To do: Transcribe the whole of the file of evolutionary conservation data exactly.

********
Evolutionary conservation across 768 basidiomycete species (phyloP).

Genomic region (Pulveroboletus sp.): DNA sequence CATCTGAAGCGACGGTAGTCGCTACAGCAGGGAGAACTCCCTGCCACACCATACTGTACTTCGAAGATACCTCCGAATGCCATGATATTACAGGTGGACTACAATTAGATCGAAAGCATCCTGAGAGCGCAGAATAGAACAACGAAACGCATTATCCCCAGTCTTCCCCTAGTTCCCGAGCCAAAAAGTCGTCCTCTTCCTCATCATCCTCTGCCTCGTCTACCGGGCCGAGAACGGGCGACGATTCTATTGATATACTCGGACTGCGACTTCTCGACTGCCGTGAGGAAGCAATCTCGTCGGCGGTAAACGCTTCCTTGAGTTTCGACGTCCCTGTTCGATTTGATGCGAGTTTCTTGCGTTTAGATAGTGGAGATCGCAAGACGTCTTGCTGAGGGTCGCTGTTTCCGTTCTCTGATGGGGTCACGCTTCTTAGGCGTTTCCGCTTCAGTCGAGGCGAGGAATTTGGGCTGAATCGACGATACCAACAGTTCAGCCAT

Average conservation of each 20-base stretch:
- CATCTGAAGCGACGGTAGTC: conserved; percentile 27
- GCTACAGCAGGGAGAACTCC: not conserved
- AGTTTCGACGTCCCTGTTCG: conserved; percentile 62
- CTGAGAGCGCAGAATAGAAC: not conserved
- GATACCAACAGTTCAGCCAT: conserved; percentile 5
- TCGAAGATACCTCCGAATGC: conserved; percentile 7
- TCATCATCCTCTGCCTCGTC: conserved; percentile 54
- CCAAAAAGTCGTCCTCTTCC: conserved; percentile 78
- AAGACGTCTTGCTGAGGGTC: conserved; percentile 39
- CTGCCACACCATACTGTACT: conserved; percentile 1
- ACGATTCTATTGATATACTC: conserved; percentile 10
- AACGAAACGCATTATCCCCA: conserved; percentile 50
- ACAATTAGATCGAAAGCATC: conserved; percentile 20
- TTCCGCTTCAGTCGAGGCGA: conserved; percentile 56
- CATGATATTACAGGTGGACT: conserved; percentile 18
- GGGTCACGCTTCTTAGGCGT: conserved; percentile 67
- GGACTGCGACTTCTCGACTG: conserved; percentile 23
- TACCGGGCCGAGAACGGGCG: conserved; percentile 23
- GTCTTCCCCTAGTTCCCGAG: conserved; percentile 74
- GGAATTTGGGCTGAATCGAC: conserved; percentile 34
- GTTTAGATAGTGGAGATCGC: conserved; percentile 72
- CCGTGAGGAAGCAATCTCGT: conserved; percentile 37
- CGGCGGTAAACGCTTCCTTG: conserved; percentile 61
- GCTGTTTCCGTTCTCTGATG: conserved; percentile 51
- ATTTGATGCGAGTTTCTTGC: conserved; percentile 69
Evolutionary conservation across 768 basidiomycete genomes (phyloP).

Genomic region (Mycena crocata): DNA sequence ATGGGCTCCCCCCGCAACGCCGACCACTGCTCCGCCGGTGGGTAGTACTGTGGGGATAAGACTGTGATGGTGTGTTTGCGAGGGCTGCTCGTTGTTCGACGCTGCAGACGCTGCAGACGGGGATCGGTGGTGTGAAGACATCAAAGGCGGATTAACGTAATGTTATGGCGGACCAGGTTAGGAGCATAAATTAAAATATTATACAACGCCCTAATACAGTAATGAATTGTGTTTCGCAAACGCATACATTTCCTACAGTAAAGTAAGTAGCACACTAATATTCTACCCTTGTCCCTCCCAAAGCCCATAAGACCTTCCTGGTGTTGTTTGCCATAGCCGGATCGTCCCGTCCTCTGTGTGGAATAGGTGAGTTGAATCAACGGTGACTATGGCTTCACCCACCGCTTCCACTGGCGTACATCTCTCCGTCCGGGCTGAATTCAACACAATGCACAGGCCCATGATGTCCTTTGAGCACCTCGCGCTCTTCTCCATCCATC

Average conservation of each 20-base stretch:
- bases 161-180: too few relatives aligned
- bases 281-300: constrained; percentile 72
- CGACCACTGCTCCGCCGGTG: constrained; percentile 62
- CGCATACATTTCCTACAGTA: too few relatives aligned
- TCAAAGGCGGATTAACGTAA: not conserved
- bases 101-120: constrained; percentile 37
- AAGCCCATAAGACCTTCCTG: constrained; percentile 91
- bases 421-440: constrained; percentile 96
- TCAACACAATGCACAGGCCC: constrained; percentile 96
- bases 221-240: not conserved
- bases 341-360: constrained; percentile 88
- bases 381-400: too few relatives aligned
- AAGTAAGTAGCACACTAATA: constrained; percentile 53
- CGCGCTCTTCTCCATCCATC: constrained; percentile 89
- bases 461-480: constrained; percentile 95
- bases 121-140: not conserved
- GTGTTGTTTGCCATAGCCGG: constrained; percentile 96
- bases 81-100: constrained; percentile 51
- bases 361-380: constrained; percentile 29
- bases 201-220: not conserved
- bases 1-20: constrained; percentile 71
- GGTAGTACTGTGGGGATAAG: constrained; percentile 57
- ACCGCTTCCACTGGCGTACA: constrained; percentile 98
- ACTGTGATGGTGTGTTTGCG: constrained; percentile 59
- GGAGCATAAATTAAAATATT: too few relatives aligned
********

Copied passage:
Evolutionary conservation across 768 basidiomycete species (phyloP).

Genomic region (Pulveroboletus sp.): DNA sequence CATCTGAAGCGACGGTAGTCGCTACAGCAGGGAGAACTCCCTGCCACACCATACTGTACTTCGAAGATACCTCCGAATGCCATGATATTACAGGTGGACTACAATTAGATCGAAAGCATCCTGAGAGCGCAGAATAGAACAACGAAACGCATTATCCCCAGTCTTCCCCTAGTTCCCGAGCCAAAAAGTCGTCCTCTTCCTCATCATCCTCTGCCTCGTCTACCGGGCCGAGAACGGGCGACGATTCTATTGATATACTCGGACTGCGACTTCTCGACTGCCGTGAGGAAGCAATCTCGTCGGCGGTAAACGCTTCCTTGAGTTTCGACGTCCCTGTTCGATTTGATGCGAGTTTCTTGCGTTTAGATAGTGGAGATCGCAAGACGTCTTGCTGAGGGTCGCTGTTTCCGTTCTCTGATGGGGTCACGCTTCTTAGGCGTTTCCGCTTCAGTCGAGGCGAGGAATTTGGGCTGAATCGACGATACCAACAGTTCAGCCAT

Average conservation of each 20-base stretch:
- CATCTGAAGCGACGGTAGTC: conserved; percentile 27
- GCTACAGCAGGGAGAACTCC: not conserved
- AGTTTCGACGTCCCTGTTCG: conserved; percentile 62
- CTGAGAGCGCAGAATAGAAC: not conserved
- GATACCAACAGTTCAGCCAT: conserved; percentile 5
- TCGAAGATACCTCCGAATGC: conserved; percentile 7
- TCATCATCCTCTGCCTCGTC: conserved; percentile 54
- CCAAAAAGTCGTCCTCTTCC: conserved; percentile 78
- AAGACGTCTTGCTGAGGGTC: conserved; percentile 39
- CTGCCACACCATACTGTACT: conserved; percentile 1
- ACGATTCTATTGATATACTC: conserved; percentile 10
- AACGAAACGCATTATCCCCA: conserved; percentile 50
- ACAATTAGATCGAAAGCATC: conserved; percentile 20
- TTCCGCTTCAGTCGAGGCGA: conserved; percentile 56
- CATGATATTACAGGTGGACT: conserved; percentile 18
- GGGTCACGCTTCTTAGGCGT: conserved; percentile 67
- GGACTGCGACTTCTCGACTG: conserved; percentile 23
- TACCGGGCCGAGAACGGGCG: conserved; percentile 23
- GTCTTCCCCTAGTTCCCGAG: conserved; percentile 74
- GGAATTTGGGCTGAATCGAC: conserved; percentile 34
- GTTTAGATAGTGGAGATCGC: conserved; percentile 72
- CCGTGAGGAAGCAATCTCGT: conserved; percentile 37
- CGGCGGTAAACGCTTCCTTG: conserved; percentile 61
- GCTGTTTCCGTTCTCTGATG: conserved; percentile 51
- ATTTGATGCGAGTTTCTTGC: conserved; percentile 69
Evolutionary conservation across 768 basidiomycete genomes (phyloP).

Genomic region (Mycena crocata): DNA sequence ATGGGCTCCCCCCGCAACGCCGACCACTGCTCCGCCGGTGGGTAGTACTGTGGGGATAAGACTGTGATGGTGTGTTTGCGAGGGCTGCTCGTTGTTCGACGCTGCAGACGCTGCAGACGGGGATCGGTGGTGTGAAGACATCAAAGGCGGATTAACGTAATGTTATGGCGGACCAGGTTAGGAGCATAAATTAAAATATTATACAACGCCCTAATACAGTAATGAATTGTGTTTCGCAAACGCATACATTTCCTACAGTAAAGTAAGTAGCACACTAATATTCTACCCTTGTCCCTCCCAAAGCCCATAAGACCTTCCTGGTGTTGTTTGCCATAGCCGGATCGTCCCGTCCTCTGTGTGGAATAGGTGAGTTGAATCAACGGTGACTATGGCTTCACCCACCGCTTCCACTGGCGTACATCTCTCCGTCCGGGCTGAATTCAACACAATGCACAGGCCCATGATGTCCTTTGAGCACCTCGCGCTCTTCTCCATCCATC

Average conservation of each 20-base stretch:
- bases 161-180: too few relatives aligned
- bases 281-300: constrained; percentile 72
- CGACCACTGCTCCGCCGGTG: constrained; percentile 62
- CGCATACATTTCCTACAGTA: too few relatives aligned
- TCAAAGGCGGATTAACGTAA: not conserved
- bases 101-120: constrained; percentile 37
- AAGCCCATAAGACCTTCCTG: constrained; percentile 91
- bases 421-440: constrained; percentile 96
- TCAACACAATGCACAGGCCC: constrained; percentile 96
- bases 221-240: not conserved
- bases 341-360: constrained; percentile 88
- bases 381-400: too few relatives aligned
- AAGTAAGTAGCACACTAATA: constrained; percentile 53
- CGCGCTCTTCTCCATCCATC: constrained; percentile 89
- bases 461-480: constrained; percentile 95
- bases 121-140: not conserved
- GTGTTGTTTGCCATAGCCGG: constrained; percentile 96
- bases 81-100: constrained; percentile 51
- bases 361-380: constrained; percentile 29
- bases 201-220: not conserved
- bases 1-20: constrained; percentile 71
- GGTAGTACTGTGGGGATAAG: constrained; percentile 57
- ACCGCTTCCACTGGCGTACA: constrained; percentile 98
- ACTGTGATGGTGTGTTTGCG: constrained; percentile 59
- GGAGCATAAATTAAAATATT: too few relatives aligned